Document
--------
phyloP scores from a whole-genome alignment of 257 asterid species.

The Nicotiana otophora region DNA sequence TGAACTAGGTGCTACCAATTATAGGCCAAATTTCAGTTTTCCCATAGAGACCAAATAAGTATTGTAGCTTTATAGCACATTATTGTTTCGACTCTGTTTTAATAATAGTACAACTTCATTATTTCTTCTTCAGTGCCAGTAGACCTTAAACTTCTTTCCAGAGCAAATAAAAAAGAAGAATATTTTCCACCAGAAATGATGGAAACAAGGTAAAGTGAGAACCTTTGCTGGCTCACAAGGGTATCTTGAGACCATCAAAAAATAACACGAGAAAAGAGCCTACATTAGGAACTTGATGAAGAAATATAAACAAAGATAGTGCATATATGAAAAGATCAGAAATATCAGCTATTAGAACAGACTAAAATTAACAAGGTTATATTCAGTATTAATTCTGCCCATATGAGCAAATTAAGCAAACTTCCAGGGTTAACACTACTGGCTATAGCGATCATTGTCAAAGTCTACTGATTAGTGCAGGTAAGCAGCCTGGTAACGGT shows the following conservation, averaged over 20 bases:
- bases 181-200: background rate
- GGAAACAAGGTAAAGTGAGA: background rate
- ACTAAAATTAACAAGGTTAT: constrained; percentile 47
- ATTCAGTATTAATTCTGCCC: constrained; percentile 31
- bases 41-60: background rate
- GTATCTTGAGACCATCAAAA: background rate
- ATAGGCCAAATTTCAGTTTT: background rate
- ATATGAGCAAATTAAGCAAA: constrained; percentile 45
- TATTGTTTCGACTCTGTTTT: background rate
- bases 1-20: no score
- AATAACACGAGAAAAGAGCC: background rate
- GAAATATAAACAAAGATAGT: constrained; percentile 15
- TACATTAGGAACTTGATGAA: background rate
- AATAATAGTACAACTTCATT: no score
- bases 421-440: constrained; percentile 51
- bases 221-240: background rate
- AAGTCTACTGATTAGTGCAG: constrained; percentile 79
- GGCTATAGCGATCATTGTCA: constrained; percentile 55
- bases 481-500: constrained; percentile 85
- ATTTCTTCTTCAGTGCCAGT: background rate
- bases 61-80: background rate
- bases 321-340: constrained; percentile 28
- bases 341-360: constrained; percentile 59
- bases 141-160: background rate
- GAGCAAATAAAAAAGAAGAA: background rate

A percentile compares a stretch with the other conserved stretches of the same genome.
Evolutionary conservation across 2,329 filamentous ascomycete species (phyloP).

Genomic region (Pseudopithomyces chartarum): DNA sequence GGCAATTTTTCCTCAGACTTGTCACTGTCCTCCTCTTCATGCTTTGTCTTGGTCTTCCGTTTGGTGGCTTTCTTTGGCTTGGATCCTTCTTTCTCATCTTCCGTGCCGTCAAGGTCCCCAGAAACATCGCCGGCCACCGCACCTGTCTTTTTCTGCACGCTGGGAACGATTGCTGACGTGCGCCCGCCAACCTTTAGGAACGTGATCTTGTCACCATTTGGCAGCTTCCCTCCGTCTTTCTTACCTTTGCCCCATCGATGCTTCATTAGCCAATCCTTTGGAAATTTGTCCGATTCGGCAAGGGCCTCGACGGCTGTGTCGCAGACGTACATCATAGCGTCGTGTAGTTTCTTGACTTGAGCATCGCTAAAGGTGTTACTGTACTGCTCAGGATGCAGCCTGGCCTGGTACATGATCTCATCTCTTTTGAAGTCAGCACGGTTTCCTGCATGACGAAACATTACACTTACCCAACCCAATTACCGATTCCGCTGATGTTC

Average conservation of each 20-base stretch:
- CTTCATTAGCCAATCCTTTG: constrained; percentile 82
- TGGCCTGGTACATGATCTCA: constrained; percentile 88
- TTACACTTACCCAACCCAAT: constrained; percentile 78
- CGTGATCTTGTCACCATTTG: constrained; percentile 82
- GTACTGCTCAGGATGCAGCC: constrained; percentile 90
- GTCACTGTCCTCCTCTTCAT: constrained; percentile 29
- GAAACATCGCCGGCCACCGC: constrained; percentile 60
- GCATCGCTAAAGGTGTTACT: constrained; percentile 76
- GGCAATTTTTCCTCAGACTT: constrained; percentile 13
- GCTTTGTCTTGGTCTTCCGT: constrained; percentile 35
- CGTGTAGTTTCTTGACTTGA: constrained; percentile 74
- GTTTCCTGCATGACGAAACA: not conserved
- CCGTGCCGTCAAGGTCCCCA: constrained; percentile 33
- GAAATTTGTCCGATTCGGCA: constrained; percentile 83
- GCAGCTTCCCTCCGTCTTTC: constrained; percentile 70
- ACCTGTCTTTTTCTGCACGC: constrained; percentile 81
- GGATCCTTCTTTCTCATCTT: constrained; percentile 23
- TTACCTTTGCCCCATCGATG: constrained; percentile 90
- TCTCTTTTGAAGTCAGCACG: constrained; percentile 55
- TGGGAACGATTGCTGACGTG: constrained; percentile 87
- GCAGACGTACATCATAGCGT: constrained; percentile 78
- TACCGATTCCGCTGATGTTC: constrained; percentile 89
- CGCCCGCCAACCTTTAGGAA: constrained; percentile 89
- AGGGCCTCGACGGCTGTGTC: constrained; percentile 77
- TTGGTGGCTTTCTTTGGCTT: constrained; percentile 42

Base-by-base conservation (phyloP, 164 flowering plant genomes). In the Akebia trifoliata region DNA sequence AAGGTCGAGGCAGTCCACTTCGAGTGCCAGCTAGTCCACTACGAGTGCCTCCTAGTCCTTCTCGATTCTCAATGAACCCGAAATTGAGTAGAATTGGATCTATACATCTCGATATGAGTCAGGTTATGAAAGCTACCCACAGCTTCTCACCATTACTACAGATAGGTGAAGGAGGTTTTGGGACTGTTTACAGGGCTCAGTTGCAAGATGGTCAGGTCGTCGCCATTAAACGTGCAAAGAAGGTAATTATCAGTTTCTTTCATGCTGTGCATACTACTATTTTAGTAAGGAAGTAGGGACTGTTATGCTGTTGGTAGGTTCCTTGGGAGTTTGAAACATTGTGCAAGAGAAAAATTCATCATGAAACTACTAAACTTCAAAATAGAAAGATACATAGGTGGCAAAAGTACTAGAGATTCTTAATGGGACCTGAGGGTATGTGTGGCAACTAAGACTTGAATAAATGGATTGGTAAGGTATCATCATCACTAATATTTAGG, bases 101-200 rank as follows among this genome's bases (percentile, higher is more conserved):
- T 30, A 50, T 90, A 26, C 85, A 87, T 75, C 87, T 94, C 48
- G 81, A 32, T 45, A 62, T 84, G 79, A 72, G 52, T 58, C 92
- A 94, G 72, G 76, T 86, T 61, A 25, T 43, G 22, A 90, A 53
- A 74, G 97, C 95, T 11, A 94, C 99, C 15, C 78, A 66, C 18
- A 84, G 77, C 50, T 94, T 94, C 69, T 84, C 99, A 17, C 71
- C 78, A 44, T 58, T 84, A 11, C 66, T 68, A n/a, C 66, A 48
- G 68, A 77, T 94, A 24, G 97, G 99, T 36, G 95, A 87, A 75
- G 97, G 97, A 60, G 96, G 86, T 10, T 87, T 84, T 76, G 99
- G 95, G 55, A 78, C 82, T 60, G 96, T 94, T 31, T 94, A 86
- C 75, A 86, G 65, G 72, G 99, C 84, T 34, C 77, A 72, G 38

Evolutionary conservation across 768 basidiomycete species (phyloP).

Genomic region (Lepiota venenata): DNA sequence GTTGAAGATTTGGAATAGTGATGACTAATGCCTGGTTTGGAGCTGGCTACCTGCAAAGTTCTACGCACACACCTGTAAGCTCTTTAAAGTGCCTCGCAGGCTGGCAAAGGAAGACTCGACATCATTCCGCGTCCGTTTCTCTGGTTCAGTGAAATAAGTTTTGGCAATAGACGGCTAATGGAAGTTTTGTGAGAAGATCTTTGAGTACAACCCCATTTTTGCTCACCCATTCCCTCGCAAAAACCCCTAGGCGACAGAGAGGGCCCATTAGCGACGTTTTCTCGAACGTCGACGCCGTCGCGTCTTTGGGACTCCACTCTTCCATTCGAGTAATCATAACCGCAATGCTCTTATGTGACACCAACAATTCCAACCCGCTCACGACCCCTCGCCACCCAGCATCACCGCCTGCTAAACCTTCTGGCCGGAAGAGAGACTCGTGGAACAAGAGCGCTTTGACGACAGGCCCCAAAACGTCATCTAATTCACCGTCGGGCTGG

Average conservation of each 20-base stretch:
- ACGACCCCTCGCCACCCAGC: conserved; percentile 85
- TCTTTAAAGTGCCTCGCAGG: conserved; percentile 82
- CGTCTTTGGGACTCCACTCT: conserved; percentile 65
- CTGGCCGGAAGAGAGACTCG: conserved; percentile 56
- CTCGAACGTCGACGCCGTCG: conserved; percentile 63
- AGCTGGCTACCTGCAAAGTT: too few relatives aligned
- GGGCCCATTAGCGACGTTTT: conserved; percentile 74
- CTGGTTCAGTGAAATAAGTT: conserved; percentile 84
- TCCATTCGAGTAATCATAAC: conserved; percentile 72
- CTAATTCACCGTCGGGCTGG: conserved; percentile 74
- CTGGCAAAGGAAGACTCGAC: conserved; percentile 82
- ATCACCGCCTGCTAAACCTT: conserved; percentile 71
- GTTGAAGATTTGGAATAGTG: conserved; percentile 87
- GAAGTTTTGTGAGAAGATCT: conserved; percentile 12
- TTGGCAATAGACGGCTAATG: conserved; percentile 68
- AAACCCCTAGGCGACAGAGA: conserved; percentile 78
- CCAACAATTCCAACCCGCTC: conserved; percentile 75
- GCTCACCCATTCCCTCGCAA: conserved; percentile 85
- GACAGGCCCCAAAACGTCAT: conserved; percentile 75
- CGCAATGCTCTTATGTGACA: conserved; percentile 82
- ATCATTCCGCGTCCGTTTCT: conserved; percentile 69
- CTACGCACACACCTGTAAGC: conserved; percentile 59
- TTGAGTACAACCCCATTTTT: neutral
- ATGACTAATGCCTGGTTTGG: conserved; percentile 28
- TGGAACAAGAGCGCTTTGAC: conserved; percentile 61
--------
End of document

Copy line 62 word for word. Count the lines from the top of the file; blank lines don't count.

- A 84, G 77, C 50, T 94, T 94, C 69, T 84, C 99, A 17, C 71